Book news and review – April 2016

Words by:
Yusef Sayed
Featured in:
April 2016

A new book by popular county historian Alan Stennett has been published by The Crowood Press. Lincolnshire Railways charts the development of train travel throughout the county, from its earliest days as a thoroughfare for the north, and serving the fishing port of Grimsby, the attractions along the East Coast and the industrial works of Scunthorpe before the Beeching cuts changed everything. For more information visit

Far Welter’d, the East Lincolnshire Dialect Society has released a book of original writing called Inder-ends. The group, who present readings and talks focusing on Lincolnshire dialect have donated copies of the book to Louth Library and local schools. The book (including CD) is on sale at MSR newsagents in Louth, the Heritage bookshop on Steep Hill in Lincoln and is available directly from Far Welter’d by contacting Tony Lazell on 01507 450526.

Lindum Books in Lincoln have announced the first events in their Spring/Summer programme. Rebecca Mascull & Katherine Clements will visit the city on Friday 6th May, followed by Alison Weir on Tuesday 24th May and Tracy Borman on Saturday 4th June. All events will be held at The Collection. For more details, contact the shop on T: 01522 262374.

An Infamous Mistress
by Joanne Major and Sarah Murden
Published by Pen & Sword Books,
Price £25 (hbk)

This biography researched and co-authored by Lincolnshire based Joanne Major and Sarah Murden tells the story of Grace Dalrymple Elliott, a Scottish socialite who received the affection of the Prince of Wales (later George IV) and was a lover of the Duke of Orleans. A significant period in Elliott’s own life was told in her memoir about the events of the French Revolution – a rare female perspective on the tumult – and she has also been the subject of a film by Eric Rohmer, The Lady and the Duke.

Elliott’s life in England and elsewhere during the Regency period, and the eventful lives of many of her family members, are less well known. Though one of her children was the subject of paternity intrigue following a romance with the Prince of Wales, the authors have uncovered a huge amount of new information about Elliott and her kin that enriches our understanding.

This is, though, perhaps not the best place to begin with Elliott, since so much of the book focuses on genealogical details, following numerous branches of the family tree. The story, as a result, flies off at numerous tangents. The authors do acknowledge their intent in the introduction, trusting that the historical value of their findings and the contextual interest will keep even uninformed readers turning the page. But one wonders if the new information about Elliott alone would have furnished an exciting new telling of her colourful life without such a large family gathering.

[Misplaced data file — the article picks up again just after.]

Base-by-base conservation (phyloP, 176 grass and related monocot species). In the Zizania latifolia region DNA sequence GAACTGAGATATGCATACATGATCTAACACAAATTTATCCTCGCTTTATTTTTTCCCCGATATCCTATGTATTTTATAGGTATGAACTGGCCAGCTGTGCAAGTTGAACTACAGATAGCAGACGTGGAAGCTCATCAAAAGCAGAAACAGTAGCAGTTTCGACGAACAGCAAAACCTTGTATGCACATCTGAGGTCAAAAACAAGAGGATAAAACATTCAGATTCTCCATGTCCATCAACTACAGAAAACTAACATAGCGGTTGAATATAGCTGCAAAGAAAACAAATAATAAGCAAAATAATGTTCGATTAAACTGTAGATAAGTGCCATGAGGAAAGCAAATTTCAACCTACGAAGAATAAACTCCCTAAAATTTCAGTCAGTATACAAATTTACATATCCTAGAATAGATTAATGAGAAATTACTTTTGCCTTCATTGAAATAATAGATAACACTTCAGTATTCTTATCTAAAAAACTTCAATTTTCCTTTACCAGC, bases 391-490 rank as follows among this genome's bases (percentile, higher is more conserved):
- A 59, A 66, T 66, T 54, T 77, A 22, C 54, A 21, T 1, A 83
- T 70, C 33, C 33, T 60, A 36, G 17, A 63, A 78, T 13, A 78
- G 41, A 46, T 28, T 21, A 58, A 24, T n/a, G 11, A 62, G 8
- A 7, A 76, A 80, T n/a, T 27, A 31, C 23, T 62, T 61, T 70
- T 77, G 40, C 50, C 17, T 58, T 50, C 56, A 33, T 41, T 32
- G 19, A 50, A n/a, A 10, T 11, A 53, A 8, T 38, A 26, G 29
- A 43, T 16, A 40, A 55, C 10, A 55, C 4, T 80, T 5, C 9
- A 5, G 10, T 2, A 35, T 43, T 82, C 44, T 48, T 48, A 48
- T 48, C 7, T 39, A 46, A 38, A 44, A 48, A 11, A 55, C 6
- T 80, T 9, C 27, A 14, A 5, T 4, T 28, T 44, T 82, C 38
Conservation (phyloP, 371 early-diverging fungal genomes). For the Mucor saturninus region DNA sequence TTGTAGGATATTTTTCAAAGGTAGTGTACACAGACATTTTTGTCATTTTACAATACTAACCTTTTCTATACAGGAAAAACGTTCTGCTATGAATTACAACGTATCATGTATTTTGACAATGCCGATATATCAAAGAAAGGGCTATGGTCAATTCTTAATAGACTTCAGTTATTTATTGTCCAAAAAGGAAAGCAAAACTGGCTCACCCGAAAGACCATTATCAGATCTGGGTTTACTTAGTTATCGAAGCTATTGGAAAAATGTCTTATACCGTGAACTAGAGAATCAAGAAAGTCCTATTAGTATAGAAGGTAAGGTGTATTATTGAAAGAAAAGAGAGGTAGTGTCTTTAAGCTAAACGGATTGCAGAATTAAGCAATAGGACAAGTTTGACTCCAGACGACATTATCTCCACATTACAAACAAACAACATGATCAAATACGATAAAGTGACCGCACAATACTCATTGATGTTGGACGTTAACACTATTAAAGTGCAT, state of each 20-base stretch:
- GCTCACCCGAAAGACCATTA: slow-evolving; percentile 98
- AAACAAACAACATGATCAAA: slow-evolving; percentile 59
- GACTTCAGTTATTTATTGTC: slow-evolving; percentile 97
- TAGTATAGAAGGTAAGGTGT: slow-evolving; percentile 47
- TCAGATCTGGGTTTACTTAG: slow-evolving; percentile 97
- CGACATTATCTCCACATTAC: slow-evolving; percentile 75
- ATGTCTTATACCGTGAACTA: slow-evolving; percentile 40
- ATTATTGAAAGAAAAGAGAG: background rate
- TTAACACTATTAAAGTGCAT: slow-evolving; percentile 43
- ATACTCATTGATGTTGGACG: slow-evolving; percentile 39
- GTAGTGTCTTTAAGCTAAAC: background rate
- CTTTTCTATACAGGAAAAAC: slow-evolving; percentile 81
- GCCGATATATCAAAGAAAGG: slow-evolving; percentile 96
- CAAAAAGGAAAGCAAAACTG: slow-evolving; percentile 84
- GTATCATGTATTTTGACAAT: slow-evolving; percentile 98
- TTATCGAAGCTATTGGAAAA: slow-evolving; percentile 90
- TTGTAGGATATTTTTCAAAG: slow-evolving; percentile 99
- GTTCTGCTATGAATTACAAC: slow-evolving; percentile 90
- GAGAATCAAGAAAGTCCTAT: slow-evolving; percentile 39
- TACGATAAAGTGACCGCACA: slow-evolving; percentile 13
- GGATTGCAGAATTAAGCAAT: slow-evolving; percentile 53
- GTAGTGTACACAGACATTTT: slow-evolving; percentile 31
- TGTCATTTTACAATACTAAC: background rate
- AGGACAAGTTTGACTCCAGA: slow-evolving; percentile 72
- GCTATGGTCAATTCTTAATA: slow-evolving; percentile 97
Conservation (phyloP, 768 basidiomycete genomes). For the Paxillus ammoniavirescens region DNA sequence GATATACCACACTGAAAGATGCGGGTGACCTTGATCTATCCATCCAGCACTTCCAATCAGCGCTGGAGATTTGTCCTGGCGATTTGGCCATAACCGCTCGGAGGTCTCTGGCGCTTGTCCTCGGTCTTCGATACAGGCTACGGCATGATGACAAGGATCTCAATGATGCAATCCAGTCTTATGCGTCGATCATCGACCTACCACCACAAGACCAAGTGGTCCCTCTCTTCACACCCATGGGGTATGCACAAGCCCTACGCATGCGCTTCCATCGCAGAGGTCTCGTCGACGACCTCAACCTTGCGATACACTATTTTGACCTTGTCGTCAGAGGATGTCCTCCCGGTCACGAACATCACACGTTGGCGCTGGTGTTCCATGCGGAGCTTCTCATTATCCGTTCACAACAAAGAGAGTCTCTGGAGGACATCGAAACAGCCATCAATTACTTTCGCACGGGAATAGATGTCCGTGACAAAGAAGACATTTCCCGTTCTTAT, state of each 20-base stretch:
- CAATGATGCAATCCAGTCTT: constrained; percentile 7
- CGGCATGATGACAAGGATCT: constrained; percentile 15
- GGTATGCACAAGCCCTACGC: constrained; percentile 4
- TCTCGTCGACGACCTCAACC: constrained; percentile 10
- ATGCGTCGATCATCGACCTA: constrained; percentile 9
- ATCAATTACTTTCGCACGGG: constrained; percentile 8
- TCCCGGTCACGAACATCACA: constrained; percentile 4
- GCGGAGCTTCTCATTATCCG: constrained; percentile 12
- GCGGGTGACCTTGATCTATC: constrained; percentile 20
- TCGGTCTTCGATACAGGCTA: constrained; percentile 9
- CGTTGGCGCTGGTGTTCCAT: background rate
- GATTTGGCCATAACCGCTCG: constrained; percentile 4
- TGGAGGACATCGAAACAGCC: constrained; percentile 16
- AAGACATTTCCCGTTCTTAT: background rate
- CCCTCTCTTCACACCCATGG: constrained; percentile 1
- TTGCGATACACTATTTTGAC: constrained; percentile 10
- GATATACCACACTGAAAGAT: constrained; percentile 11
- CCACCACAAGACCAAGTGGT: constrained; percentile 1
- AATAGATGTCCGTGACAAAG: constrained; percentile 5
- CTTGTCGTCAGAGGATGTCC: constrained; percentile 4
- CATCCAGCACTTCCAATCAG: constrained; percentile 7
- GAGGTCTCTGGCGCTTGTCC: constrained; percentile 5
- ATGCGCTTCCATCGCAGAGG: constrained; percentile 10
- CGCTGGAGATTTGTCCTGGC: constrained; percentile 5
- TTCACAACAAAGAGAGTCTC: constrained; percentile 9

For those who are drawn to the period – the social picture is given in vivid detail, drawing on numerous archival sources – and desire a fuller sense of the milieux in which Elliott lived, this will be an invaluable trove of information.

A Table at The Fields by Colin McGurran
Published by Meze Publishing,
Price £25 (hbk)

Winteringham Fields has long been a renowned dining establishment in Lincolnshire, and chef Colin McGurran here shares a number of recipes along with an insight into the working year at the restaurant.

The design of the book has clearly been given a lot of consideration, with bright, varying photographic images displaying McGurran’s culinary creations in an appealing light as well as candid shots of life behind the scenes of Winteringham Fields. More than just a selection of choice recipes, this is a personal snapshot of an evolving local business. Accompanying editorial explains the history of the restaurant, the processes of food growing and the field-to-fork ethos that McGurran and his staff adhere too.

The recipes are arranged by season and range from rustic vegetable and meat dishes to decadent desserts and drinks, which will offer plenty of inspiration for all foodies.

The Angel and the Elephant by Rosemary Cushway
Published by Austin Macauley Publishers, Price £6.99 (pbk)

Beginning with a personal experience of achievement, when author Rosemary Cushway climbed to the top of a castle while still in recovery from radiotherapy, the angel and elephant of the title were originally gift shop tokens. These inspired Cushway to write stories based on biblical episodes to bring comfort and enjoyment to others. Cushway’s short tales are a gentle take on New Testament episodes. Intended to appeal to readers of all ages, the introduction of a family of elephants are no doubt a well-meaning attempt to convey to children, in particular, the central moral lessons of the holy book.

The stories are accompanied by drawings, which may have given the book more colour if they had been developed beyond rudimentary sketches. Still, one hopes that the simple intent will encourage sympathetic readers young and old to explore the book.

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